Phil Gonzales, director of marketing, said some employees are now being hired back. According to the Albuquerque Journal, about six hundred people are now working at the casino. By promoting itself as a hometown casino, Santa Ana hopes to get back to the business of gambling and will focus less on the peripheral activities. Gonzales said the casino is turning up the payoff on many of its slot machines, and the gaming tables have become more liberal on payoffs. He said that a room that housed the original casino before the expansion now has some of “the loosest slot machines in the valley.”

In describing the hometown casino approach, Gonzales said it is similar to Las Vegas, where locals gamble in the old downtown district rather than on the Strip because of better odds. Santa Ana hopes to draw more customers from Placitas, Bernalillo, and Rio Rancho by increasing customer winnings. “We want people to say, ‘This is my casino,’” he said.

Other plans are to book local bands for dances in the concert hall. Gonzales said this would begin in January “We’ll open the Event Center and charge $5 for a dance party.” Improvements are also being made at the two currently operating restaurants: the Feast Buffet and the Cheenah Steakhouse.

A new advertising campaign entitled “Where Winners Shine” will feature locals who have won at the casino. Also, employees are now featured in advertisements that promote how the casino is working to more be responsive and friendly to customers. Gonzales says he will get the word out through direct mail, e-mail, and telemarketing.

Concerts at Santa Ana Star Casino in December will be Joe Cocker with Tony Joe White on December 5 at 8:00 p.m., the Brian Setzer Orchestra Christmas Extravaganza on December 16 at 8:00 p.m., and a New Year’s Eve show with Johnny Mathis on December 31 at 9:30 p.m. Tickets may be purchased by calling the Santa Ana Star Box Office at 867-0000.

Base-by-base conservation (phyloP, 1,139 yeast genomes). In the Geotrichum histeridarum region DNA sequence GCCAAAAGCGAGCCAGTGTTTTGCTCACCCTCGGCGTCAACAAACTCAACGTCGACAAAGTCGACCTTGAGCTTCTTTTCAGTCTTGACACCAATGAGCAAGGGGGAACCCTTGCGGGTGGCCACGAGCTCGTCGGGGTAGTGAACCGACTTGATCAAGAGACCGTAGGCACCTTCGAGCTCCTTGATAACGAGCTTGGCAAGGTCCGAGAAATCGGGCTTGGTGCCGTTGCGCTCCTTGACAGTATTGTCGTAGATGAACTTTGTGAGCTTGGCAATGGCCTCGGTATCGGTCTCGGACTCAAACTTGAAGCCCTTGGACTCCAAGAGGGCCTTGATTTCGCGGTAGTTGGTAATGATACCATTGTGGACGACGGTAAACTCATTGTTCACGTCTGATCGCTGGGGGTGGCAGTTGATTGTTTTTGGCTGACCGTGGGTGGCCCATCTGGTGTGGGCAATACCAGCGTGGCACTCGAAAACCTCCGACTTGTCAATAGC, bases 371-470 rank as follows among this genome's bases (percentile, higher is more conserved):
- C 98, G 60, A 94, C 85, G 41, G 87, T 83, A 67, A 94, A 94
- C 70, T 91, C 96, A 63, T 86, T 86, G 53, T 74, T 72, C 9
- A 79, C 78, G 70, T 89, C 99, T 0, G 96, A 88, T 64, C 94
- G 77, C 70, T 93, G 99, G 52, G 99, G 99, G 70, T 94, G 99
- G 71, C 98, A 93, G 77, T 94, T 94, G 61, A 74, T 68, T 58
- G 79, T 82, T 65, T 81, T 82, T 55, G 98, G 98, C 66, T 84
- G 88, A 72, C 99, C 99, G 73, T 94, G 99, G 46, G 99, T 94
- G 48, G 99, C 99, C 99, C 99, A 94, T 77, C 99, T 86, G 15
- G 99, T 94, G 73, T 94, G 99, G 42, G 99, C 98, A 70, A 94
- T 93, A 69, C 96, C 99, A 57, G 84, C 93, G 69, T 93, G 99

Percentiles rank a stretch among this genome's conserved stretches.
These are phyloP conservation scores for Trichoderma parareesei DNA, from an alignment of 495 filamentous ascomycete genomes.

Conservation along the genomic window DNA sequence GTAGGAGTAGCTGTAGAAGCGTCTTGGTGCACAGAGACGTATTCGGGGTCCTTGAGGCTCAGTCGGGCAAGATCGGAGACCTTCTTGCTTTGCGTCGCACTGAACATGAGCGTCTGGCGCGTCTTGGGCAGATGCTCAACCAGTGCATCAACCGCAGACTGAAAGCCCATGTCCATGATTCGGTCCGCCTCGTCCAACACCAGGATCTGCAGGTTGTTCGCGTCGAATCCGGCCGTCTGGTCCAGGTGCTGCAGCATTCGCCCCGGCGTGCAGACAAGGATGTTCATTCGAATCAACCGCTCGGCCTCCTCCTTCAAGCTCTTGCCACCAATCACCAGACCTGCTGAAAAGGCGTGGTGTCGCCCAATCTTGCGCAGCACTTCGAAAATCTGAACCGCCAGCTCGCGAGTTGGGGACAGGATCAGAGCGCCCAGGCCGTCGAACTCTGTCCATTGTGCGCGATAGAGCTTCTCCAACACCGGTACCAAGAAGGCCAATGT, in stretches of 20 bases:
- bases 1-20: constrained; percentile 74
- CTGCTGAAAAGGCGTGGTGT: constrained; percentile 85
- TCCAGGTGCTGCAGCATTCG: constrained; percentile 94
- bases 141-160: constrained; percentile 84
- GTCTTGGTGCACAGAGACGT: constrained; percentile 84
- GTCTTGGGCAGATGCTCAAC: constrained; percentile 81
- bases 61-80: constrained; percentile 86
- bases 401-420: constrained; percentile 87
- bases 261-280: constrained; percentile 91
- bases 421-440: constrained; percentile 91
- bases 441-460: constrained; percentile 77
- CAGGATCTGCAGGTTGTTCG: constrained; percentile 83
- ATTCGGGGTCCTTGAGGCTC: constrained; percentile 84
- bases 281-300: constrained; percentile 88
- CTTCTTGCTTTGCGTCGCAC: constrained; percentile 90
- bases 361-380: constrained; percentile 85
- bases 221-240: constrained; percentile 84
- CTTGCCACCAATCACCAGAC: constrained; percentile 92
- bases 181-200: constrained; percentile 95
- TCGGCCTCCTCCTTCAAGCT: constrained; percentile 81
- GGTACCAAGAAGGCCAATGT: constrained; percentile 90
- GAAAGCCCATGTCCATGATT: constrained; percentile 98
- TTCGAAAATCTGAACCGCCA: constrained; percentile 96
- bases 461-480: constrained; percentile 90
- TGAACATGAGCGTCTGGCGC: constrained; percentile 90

November election resulted in close race for several state representatives

Karen Crane

The race for district representative to the New Mexico legislature resulted in narrow margins in three of the seven districts in Sandoval County last month. District 22, representing Placitas and La Madera; District 23, representing Corrales; and District 60, in Rio Rancho, had candidates who won with less than fourteen votes.

In District 22 Ron Godbey received 987 votes, to edge out Margaret Palumbo by twelve votes. Palumbo received 975 votes.

District 23 showed Jim Southard gained thirteen votes over Eric Youngberg, at 1,223 to 1,210 votes.

District 60 had the closest race, where Tom Swisstack received 3,371 votes to Marsha Carter Atkins's 3,364 votes, in a very small seven vote majority. According to the Sandoval County Board of Elections Atkins has filed to contest the election.